# Graphs of Wikipedia: Programming Languages

How are programming languages connected?

A while back I posted about a graph of the personalities on Wikipedia. This time I wanted to see which programming languages were linked to one another by user-entered “Influenced” and “Influenced-by” information. Take for instance the functional language Haskell:

In the infobox on the side we find a large list of languages Haskell is connected to in one way or another. Wikipedia devotes an entire section to how it is related to other programming languages for those interested.

It must be emphasized that the links are user-generated and any such comparison is largely subjective in nature (especially when comparing concepts rather than syntax). The following query executed here provided me with the bulk of the data:

SELECT *
WHERE { ?p a <http://dbpedia.org/ontology/ProgrammingLanguage> .
?p <http://dbpedia.org/ontology/influenced> ?influenced . }


The output was then decoded using a nifty URL decoder. It was then fed through a Python script to arrange it in a format most suitable for Gephi. The graph below represents the connections between all programming languages in Wikipedia. A force algorithm was applied such that closer nodes are more strongly connected in nature. The size of the node indicates how many connections that language has to the others in the network. The colors are achieved by carrying out a modularity algorithm applied by Gephi to highlight subnetworks. The curvature of outgoing edges is clockwise indicating influence direction. Lisp for example has many clockwise edges going out and only few counter-clockwise coming in. I can see some relations in the languages I am familiar with but perhaps you notice a few things that are flat out wrong? Please let me know in the comments as I’d be interested in hearing your thoughts. The raw Gephi graph data (.dl, .dfg, .gephi, .dexf, .gml etc.) can be found here.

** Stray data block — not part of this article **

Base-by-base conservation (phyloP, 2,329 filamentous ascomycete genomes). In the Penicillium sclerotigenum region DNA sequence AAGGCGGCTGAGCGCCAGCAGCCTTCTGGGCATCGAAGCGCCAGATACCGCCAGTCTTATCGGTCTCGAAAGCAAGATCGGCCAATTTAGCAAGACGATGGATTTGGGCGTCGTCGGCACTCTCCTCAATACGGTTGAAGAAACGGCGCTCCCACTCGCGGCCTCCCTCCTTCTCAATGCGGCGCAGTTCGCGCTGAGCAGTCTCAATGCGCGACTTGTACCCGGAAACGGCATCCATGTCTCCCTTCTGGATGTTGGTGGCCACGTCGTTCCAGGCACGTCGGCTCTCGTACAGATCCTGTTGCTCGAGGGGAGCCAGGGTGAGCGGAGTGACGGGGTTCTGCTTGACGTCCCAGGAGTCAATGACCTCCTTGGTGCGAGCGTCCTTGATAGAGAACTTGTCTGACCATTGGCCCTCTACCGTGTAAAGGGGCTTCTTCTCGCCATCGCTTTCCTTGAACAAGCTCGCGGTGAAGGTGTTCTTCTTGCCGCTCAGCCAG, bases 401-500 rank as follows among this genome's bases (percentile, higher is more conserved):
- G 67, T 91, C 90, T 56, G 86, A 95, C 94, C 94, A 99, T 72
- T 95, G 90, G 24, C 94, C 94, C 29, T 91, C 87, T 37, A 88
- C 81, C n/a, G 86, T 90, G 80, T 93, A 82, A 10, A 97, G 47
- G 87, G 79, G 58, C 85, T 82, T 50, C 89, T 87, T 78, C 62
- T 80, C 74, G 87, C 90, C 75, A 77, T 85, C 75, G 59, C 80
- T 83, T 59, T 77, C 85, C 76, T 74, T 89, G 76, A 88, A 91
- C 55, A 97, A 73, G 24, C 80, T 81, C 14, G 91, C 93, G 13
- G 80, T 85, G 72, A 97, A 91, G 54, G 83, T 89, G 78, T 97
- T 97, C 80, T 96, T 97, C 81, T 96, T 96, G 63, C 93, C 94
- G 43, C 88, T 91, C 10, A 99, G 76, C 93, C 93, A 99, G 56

The one uses curved edges:

This one uses directed edges:

As one might expect all of the major players are the biggest nodes. C, Haskell, Lisp, Python and Java all feature prominently. Anything strange you notice? Let me know in the comments. I really must commend the designers on their nomenclature. See if you can find one of the more humorous languages by zooming in. I also obtained the designer of each language and connected the people together based on the programming languages they were involved with. This was obtained by the following query:

SELECT *
WHERE {?p a <http://dbpedia.org/ontology/ProgrammingLanguage> .
?p <http://dbpedia.org/ontology/designer> ?designer . }


Large nodes do not represent more influential people but simply the people whose work spawned the most number of languages in the subsequent years. As expected, it is a very homogeneous playing field as many people were involved in multiple languages and at times had many collaborators. It must be stressed that the dataset is incomplete and was the result of my somewhat rudimentary way of parsing the data. Without a doubt, things could be improved. I’ve setup a GitHub repository for all (Gephi) graph files and images for those interested. Feel free to embed or share the above images. Lastly, please keep in mind where this data is coming from: contributors of Wikipedia. Whilst they are a studious bunch, they aren’t without faults so take up any problems with the graph with the pages themselves as that is all this represents.

Update! Since posting there has been some great feedback found on the web. Of particular interest is this PDF of the history of programming languages and this fantastic interactive version of what I was trying to present by Ramiro Gomez. I think it really is time to move to D3.js and sigma.js.

##### Brendan Griffen
###### CTO & co-founder

Working at the intersection of computer science, engineering and biology.